Battleship USS New Jersey BB-62

Fires Popcorn


This page was a concerted effort by a number of people.  The planning started a few months ago when Larry Sackett, from the USS North Carolina contacted me about a 'popcorn shot' he had heard about on the USS New Jersey.  I put him in contact with Tom Helvig, who writes The Jerseyman for the USS New Jersey, in Camden, NJ.   From there, Larry became acquainted with Ken Kersch who loads and shoots the gun.  Larry drove up there, shot this video while Ken demonstrated and narrated, then later edited it as presented here with his permission.  This took place on July 23, 2011.

6 1/2 minute video

Additional notes:

One of the purposes of a powder case or cartridge is to seal the breech or rear of the gun so the poison gases cannot get back to the personnel operating the gun. The powder case fits pretty loosely in the gun chamber and is easily removed before the gun is fired. When the powder charge detonates the pressure inside the barrel builds instantly to about 40,000 PSI., then the projectile begins to move and the pressure reduces to about 20,000 PSI. This pressure forces the powder case against the wall of the powder case chamber very forcefully. Now the powder case is well stuck inside the gun and requires the extractors to pull the expanded case out of the gun. The case is so hot it will burn you very badly and the hot shell man that catches the spent powder case used to wear asbestos gloves that went almost up to his shoulders.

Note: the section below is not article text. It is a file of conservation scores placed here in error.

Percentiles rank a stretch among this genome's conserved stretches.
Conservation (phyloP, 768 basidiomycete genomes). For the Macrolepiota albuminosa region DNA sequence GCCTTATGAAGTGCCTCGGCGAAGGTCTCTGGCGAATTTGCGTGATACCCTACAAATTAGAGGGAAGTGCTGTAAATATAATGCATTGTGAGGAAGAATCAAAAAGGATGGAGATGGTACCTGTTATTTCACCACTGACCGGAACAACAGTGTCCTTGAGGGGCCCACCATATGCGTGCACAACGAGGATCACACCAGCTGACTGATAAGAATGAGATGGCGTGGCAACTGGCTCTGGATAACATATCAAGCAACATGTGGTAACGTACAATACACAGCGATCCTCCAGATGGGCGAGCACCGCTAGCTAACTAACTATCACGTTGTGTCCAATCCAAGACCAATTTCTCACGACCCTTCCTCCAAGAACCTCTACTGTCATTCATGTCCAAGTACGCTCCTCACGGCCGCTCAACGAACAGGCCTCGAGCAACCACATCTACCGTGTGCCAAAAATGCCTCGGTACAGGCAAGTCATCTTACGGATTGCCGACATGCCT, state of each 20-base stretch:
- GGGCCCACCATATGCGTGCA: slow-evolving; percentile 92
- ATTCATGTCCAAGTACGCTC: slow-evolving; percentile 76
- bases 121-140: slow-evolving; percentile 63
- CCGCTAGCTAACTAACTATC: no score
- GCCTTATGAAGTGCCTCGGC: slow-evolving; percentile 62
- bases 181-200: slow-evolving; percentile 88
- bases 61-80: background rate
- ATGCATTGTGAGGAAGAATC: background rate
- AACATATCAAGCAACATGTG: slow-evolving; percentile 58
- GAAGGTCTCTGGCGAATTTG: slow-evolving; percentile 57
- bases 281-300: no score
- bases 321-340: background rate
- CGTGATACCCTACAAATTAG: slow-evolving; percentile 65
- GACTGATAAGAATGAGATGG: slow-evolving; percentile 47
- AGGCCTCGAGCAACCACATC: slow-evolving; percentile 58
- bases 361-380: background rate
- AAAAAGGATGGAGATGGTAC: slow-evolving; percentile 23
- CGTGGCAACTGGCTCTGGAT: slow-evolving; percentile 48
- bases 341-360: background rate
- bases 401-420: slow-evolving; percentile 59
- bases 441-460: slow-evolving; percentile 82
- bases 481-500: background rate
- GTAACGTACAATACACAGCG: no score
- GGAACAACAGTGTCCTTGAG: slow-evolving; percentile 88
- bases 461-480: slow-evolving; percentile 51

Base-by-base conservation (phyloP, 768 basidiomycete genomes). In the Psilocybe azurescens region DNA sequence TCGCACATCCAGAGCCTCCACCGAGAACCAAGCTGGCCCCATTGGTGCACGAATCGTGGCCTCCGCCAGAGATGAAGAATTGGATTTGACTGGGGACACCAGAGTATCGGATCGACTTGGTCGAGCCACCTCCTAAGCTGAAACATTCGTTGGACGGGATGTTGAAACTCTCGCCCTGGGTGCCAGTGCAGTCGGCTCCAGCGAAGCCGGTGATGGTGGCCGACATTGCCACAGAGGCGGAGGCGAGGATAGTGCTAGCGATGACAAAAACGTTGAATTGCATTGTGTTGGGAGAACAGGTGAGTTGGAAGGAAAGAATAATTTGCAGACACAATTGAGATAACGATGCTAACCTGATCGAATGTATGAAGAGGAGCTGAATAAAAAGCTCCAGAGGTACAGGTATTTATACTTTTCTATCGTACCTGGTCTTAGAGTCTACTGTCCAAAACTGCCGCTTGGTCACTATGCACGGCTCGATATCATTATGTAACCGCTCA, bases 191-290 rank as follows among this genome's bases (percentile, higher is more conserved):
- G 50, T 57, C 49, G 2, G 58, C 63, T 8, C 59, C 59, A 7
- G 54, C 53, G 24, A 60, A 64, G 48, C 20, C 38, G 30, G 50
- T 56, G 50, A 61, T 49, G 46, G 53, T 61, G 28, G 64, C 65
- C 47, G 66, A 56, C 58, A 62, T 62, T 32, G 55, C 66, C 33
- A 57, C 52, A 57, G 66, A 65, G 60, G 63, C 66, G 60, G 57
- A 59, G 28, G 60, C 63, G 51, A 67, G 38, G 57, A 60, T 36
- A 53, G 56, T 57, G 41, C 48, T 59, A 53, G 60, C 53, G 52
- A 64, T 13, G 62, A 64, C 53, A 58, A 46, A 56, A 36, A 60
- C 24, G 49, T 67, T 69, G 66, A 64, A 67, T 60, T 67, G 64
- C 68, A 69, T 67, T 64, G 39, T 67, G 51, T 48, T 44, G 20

If there is no projectile in the gun when the powder charge is detonated and no pressure builds up and the extractors would not be required to extract the spent powder case. The full powder charge for a 5"/38 gun firing a 55 pound projectile is 15 pounds. That charge will fire the 55 pound projectile horizontally about 18,000 yds. A half charge is 7 1/2 pounds and will fire the projectile about 10,000 yds.

When cease fire is given there are usually loaded guns and probably all guns that were firing are loaded. We did not open the breech on a gun and especially a hot gun, to remove the full powder charge and replace it with a half charge to unload the gun. Much too dangerous. We went ahead and fired the guns as they were to unload the guns. We carried some half charges but they were used for saluting purposes only.